No need for a new national anthem, it’s a symbol of nationhood, says S’wak minister

  • Nation
  • Thursday, 03 Oct 2019

KUCHING: There is no need for a new national anthem to replace Negaraku, which has been accepted and respected by Malaysians since the nation's formation, says Datuk Abdul Karim Rahman Hamzah.

The Sarawak Tourism, Arts and Culture Minister said national anthems were rarely changed as they were seen as a sacred symbol of nationhood.

"When we have something sacred like that, it should be maintained. We don't simply change it as though we are following the Top 40 Billboard chart.

"If an anthem is accepted, then we respect it. Don't mock it that it was composed by foreigners or based on another song.

"The fact remains that when we formed Malaysia, all the regions agreed on Negaraku as the national anthem," he told reporters after launching the What About Kuching festival at the Old Court House here on Thursday (Oct 3).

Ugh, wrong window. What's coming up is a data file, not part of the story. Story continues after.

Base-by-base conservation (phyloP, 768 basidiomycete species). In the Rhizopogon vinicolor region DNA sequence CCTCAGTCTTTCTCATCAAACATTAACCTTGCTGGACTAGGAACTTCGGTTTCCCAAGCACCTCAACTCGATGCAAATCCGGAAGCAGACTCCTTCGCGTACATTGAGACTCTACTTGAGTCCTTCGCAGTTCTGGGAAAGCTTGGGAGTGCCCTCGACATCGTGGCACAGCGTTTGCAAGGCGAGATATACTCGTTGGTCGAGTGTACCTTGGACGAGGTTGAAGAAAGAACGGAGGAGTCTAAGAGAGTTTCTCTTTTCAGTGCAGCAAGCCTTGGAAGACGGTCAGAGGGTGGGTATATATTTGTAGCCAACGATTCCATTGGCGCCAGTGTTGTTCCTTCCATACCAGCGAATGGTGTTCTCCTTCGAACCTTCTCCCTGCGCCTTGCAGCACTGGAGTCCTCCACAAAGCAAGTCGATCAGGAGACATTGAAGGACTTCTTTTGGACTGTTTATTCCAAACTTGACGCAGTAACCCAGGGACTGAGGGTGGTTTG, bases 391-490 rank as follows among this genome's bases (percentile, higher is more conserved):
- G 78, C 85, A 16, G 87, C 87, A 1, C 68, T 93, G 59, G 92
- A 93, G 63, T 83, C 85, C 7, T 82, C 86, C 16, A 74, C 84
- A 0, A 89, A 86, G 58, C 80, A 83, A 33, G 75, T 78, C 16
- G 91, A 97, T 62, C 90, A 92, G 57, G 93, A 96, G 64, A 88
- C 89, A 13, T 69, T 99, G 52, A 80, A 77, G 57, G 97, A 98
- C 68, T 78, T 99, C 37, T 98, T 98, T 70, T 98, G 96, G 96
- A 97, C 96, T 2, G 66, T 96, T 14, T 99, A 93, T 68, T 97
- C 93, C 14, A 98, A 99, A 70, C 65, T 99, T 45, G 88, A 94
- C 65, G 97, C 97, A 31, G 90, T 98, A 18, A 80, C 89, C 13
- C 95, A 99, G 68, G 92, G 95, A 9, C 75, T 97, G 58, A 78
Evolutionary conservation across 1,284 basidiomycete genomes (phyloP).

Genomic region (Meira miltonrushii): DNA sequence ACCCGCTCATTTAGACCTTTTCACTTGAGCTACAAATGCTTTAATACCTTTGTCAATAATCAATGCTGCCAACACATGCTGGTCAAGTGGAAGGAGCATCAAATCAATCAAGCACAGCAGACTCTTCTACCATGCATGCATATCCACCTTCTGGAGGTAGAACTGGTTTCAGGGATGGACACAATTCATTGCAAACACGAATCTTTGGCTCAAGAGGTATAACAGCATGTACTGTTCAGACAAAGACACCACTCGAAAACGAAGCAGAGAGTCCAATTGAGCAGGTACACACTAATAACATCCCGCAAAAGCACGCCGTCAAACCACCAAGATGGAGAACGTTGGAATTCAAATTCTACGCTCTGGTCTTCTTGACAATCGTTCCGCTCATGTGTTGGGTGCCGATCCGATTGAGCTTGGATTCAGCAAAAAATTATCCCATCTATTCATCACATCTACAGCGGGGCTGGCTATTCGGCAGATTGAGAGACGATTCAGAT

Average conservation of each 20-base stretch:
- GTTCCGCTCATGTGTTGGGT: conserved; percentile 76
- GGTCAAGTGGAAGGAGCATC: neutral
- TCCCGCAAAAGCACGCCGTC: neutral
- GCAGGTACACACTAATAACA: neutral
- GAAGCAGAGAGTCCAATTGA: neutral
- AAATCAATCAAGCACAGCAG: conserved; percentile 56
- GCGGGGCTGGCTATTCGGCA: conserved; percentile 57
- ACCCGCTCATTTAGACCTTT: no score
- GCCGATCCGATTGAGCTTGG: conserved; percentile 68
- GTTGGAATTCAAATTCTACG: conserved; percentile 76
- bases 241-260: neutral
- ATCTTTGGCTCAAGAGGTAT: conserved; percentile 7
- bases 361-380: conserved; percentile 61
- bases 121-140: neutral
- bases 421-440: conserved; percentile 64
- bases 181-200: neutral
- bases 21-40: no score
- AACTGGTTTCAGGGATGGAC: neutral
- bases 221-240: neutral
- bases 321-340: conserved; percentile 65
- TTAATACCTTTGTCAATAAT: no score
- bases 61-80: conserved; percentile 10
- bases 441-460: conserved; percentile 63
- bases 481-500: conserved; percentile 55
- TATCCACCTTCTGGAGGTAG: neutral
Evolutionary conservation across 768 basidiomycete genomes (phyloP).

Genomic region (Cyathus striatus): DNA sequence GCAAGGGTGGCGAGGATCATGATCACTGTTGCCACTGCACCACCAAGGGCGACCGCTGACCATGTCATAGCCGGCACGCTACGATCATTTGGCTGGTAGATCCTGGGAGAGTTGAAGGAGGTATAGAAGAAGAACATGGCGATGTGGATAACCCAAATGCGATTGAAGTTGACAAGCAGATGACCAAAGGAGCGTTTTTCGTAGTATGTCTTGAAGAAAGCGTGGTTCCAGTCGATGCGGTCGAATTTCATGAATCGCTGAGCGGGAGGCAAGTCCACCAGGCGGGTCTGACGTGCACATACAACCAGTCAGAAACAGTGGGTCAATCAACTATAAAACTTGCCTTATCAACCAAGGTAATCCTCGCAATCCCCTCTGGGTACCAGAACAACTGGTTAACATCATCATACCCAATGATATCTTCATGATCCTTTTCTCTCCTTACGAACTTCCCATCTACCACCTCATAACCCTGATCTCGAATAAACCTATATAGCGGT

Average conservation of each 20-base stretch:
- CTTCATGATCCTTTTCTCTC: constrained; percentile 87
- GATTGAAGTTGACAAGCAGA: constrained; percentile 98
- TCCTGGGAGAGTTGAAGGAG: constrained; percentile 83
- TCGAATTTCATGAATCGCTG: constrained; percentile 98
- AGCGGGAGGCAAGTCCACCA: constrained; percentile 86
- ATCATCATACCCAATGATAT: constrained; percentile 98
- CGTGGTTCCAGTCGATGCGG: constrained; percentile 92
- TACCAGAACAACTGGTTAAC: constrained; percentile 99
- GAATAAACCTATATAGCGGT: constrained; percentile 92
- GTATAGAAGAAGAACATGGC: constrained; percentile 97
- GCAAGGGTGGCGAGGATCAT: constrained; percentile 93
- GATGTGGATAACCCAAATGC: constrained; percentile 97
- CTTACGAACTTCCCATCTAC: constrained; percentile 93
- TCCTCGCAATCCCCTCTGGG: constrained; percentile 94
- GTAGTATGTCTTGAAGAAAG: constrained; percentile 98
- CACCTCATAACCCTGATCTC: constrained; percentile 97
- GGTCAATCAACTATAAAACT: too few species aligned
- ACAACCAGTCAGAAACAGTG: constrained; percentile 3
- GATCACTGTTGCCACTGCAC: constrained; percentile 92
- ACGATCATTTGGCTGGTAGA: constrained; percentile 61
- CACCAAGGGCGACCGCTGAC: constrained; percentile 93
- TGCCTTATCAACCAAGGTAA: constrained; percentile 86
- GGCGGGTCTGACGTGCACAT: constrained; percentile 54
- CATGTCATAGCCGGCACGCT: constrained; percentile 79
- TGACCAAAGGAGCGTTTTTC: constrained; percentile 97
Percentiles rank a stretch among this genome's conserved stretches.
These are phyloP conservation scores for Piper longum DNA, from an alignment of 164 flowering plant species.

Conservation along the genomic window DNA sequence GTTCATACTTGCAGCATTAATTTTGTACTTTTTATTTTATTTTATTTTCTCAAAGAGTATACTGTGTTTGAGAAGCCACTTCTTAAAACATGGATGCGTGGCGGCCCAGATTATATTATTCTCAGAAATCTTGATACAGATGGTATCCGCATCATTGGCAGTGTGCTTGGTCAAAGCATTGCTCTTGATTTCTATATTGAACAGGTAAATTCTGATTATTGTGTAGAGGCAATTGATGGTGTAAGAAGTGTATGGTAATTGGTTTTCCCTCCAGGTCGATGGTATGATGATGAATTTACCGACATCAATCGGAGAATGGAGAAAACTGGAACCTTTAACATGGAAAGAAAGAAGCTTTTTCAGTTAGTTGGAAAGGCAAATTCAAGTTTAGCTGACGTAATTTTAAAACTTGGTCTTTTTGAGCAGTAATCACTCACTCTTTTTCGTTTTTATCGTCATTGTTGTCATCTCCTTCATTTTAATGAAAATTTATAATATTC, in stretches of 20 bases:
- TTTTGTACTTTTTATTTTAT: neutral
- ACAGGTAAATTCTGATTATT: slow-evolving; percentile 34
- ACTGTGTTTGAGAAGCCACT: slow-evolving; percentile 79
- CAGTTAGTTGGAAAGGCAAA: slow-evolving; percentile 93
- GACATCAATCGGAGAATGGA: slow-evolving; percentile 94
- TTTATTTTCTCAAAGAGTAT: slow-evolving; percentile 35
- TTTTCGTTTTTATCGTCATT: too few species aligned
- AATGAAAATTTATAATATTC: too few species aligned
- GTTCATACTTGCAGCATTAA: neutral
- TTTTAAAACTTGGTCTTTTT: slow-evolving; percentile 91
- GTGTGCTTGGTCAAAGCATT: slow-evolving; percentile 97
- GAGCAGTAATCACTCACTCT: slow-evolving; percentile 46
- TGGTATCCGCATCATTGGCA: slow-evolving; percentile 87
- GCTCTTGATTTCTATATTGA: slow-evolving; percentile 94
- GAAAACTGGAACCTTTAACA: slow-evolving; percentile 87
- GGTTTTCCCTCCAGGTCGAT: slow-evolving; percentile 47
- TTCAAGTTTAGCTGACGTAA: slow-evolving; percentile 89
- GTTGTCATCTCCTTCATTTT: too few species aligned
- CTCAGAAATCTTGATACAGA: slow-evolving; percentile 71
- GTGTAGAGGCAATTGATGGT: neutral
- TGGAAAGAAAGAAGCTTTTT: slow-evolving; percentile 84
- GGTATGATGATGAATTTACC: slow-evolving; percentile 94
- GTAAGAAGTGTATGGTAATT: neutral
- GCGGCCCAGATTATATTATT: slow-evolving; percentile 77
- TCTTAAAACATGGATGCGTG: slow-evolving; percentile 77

Abdul Karim was responding to Parti Bumi Kenyalang's (PBK) call for a new national anthem to replace Negaraku.

PBK president Voon Lee Shan had said Negaraku lacked originality as it was said to be from a tune written by a French composer.

He also claimed that the Federal Government's unequal treatment of Sabahans and Sarawakians in distribution of wealth, job opportunities and development had affected their dignity as Malaysians.

"If people begin to disrespect the national anthem, then the sense of patriotism is missing because of Federal Government policies of unequal treatment," Voon was reported saying on Wednesday (Oct 2).

But Abdul Karim said political grievances should not be mixed with the matter of respecting the national anthem and flag.

He said showing disrespect to the national anthem could be seen as a sign of disloyalty.

"If we feel we are not getting back our rights which have been eroded, that is a matter of politics.

"That is for you to show your displeasure during elections, not to show your displeasure by not standing when the national anthem is played or not respecting the flag.

"Those are two different matters altogether. People must be mature enough to look at it from that angle," Abdul Karim said.

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